Young team gets opportunities in first spring scrimmage

Freshman quarterback Gray Crow scrambles out of the pocket during the first spring scrimmage. Zach Beeker//The Miami Hurricane

The 2012 season may still be roughly six months away, but the Miami Hurricanes football team completed its first day of live action in an inter-squad scrimmage at Ted Hendricks field in Hialeah, Fla.

“It was a start,” said head coach Al Golden, just moments after watching his team finish wind sprints at the conclusion of the scrimmage. “We have a long way to go, we’ve learned about a lot of guys and a lot of guys came to play. It’s hard to go scrimmage after six practices, so we put them to the test and we’ve got to improve this week.”

Golden was without next season’s presumed starting quarterback, as Stephen Morris continues to sit out spring practices after back surgery. There has been no timetable set for his return, but by his own accounts any major setback has been avoided, clearing his return for the summer.

Instead of wearing a helmet and shoulder pads, Morris spent the scrimmage as he has every other practice since his surgery: with a whistle around his neck, standing alongside offensive coordinator Jedd Fisch, watching the other quarterbacks and the rest of his team develop.

“The whole point of this practice is just to get the feel of a game-like experience,” said Morris. “[Coach Golden] is very particular about the mental aspects of the game, mental toughness. As a team, we have to understand that and get better.”

Defensive end Anthony Chickillo, a rising sophomore and one of the few returning starters for the Canes, sat out the scrimmage with a reported back injury. Golden referred to his situation as a muscle pull, simply requiring rest and not surgery.

With two of his biggest expected contributors sitting out the scrimmage, Golden shifted his focus to the very young team that was fielded. Ryan Williams, the 6-foot-6 transfer from Memphis who sat out all of last year due to NCAA restrictions, started at quarterback with two freshmen – Gray Crow and Preston Dewey – backing him up just months out of high school.

“Ryan Williams operated pretty well for the first time,” Golden said. “For such a big guy to get out of the pocket and throw it as accurately as he did, he looked like he had been through it before.”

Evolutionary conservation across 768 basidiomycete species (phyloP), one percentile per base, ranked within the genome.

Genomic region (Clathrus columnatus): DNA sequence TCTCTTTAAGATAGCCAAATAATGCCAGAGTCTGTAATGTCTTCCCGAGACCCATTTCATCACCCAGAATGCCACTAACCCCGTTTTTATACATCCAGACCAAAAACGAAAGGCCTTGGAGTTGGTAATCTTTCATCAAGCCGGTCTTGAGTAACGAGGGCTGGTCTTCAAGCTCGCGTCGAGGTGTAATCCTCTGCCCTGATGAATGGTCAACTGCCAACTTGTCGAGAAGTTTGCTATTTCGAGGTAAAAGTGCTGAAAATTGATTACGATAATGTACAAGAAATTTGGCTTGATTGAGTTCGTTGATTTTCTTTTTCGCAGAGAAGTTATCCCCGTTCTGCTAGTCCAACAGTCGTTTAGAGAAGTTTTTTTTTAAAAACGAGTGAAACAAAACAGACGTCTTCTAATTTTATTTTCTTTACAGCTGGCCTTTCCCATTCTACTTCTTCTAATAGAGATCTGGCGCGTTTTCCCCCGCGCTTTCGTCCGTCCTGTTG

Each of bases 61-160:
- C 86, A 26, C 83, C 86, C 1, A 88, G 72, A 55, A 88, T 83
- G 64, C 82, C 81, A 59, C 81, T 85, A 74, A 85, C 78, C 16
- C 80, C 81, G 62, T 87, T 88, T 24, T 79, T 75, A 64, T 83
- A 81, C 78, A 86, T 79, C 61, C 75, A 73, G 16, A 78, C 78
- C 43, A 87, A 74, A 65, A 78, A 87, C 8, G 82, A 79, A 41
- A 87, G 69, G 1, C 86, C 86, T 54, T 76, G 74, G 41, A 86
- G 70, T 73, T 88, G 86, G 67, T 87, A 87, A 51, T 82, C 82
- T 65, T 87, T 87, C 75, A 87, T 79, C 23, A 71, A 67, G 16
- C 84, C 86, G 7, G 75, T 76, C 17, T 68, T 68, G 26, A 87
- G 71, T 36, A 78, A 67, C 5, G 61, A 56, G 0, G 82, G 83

The format of the scrimmage itself was a series of situational drills, pitting the offense in goal-line situations and two-minute drills rather than playing out a conventional game. For a team that struggled so mightily last season with redzone efficiency, ranking 54th in the country and losing late to both Kansas State and Virginia Tech due to such scenarios, the emphasis on correcting those issues was useful. Now, it’s just a matter of finding out what players can solve it.

“[Clive Walford], I think he can give us a lot more than a goal-line threat, I just need him to be more consistent,” Fisch said of the sophomore tight end. “We keep talking about him having amazing size, height, weight, all that stuff; we need consistency, we need the same plays over and over. We’re going to hold him to a very high standard because of what he can bring us if he reaches his potential.”

What was essentially a glorified practice ended without any shocking breakthrough or disastrous calamity, so it seemed to be a productive day for the Hurricanes. The evolution from talented underachievers to consistent performers won’t come in March or April, though Golden’s staff has the foundation in place.

“We want guys at the NFL combine every year, we just also want to be championship teams,” Golden said. “Clearly there were points in the scrimmage where we got sloppy, and we’ve got to get past that. We want both, teams that produce NFL talent but also compete for championships.”